Pryor v. Thomas 361 S.W.2d 279 (1962) provides:
Kentucky is a common law State. Our common law originated as an English institution evolved from local rules and customs which were in time recognized by the King's Court. That great mass of law has been accepted as part of the general law of almost every State of the Union.
By an Act of the Virgina General Assembly of 1776 it was declared "that the common law of England, all statutes or acts of parliament made in aid of the common law prior to the fourth year of the reign of King James I, and which are general, and not local to that kingdom * * * shall be the rule of decision, and shall be considered in full force, until the same shall be altered by the legislative power of this colony." Ray v. Sweeney, 14 Bush 1, 77 Ky. 1.
The fourth year of the reign of King James I was in the year 1607. On May 14, 1607, the first permanent English settlement in America was founded on Jamestown Island, in the James River, near the present city of Norfolk, Virginia. Apparently the General Assembly of Virginia considered this event to be an appropriate cutoff date.
*280 Section 233 of our Constitution provides:
"All laws which, on the first day of June, one thousand seven hundred and ninety-two, were in force in the state of Virginia, and which are of a general nature and not local to that state, and not repugnant to this constitution, nor to the laws which have been enacted by the general assembly of this Commonwealth, shall be in force within this state until they shall be altered or repealed by the general assembly."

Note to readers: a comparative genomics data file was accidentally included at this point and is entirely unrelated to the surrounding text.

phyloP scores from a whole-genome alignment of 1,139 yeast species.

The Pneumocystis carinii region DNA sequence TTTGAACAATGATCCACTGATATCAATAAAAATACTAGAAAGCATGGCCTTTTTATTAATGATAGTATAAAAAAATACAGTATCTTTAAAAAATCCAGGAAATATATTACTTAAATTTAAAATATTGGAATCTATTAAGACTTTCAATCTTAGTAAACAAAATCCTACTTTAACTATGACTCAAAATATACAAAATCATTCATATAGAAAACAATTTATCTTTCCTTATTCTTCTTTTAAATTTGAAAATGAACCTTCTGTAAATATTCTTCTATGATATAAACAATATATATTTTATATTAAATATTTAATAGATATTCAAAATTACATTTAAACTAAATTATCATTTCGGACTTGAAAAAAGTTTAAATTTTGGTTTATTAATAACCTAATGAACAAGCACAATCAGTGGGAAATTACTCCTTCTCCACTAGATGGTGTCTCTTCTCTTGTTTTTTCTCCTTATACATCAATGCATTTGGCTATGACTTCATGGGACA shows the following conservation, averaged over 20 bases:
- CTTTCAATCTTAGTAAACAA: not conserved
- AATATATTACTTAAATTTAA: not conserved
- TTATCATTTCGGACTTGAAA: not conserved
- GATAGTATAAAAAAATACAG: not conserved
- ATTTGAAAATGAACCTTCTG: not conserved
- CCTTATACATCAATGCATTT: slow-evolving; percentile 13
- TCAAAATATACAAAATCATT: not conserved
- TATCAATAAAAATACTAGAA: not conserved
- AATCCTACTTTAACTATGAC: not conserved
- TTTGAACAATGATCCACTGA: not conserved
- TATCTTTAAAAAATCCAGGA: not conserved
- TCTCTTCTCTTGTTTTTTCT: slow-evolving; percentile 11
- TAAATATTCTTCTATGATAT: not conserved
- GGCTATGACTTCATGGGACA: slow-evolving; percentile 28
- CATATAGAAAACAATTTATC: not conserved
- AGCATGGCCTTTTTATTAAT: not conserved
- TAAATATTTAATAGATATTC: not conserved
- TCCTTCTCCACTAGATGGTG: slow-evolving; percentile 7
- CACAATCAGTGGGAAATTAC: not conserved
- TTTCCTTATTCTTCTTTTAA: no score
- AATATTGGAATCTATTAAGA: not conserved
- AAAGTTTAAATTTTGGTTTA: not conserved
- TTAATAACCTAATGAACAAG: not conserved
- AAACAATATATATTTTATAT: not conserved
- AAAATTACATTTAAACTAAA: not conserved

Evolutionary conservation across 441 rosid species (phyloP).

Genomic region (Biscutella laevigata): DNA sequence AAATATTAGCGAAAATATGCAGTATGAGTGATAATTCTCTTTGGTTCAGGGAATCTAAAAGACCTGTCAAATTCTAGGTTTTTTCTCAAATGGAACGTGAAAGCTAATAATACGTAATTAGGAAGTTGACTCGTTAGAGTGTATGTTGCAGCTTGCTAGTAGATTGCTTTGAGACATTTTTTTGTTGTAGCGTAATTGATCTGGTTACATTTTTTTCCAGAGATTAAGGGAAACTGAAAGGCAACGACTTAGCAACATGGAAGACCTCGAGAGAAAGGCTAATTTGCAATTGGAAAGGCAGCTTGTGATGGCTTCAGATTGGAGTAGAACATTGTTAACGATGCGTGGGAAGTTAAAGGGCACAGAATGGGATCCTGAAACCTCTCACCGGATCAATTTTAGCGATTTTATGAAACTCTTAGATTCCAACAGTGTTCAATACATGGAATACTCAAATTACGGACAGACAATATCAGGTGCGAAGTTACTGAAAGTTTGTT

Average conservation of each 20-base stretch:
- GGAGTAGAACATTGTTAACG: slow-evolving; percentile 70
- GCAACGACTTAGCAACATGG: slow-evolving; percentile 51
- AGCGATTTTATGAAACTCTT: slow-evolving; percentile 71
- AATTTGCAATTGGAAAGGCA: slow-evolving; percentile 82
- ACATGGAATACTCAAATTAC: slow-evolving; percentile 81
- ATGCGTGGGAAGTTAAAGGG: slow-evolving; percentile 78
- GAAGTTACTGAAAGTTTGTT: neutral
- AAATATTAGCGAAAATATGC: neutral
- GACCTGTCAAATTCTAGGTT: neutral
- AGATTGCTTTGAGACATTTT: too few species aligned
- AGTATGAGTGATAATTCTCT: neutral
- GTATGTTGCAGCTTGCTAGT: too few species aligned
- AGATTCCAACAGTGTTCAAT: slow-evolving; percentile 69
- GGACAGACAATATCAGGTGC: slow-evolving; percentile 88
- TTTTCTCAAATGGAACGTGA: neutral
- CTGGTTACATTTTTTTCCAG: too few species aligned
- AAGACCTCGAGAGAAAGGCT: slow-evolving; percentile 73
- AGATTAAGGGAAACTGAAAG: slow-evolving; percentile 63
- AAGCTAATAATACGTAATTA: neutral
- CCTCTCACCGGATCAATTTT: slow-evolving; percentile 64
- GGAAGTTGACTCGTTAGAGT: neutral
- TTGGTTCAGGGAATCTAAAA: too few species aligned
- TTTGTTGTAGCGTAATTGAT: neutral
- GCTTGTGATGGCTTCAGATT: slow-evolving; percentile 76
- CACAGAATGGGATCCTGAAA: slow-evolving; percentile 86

It will be noted that the Act of the General Assembly of Virginia of 1776 accepted generally the common law as developed by the courts, but excluded statutes or acts made before 1607. However, KRS 447.040 has further limited the scope of our acceptance. It reads: "The decisions of the courts of Great Britain rendered since July 4, 1776, shall not be of binding authority in the courts of Kentucky."
It has long been accepted by the bench and bar that the common law prevails unless changed by our constitution or statutes.
Burke v. Hammonds, 586 SW 2d 307 - Ky: Court of Appeals 1979 provides:
This jurisdiction recognizes the common law right of any person to informally change their name by public declaration.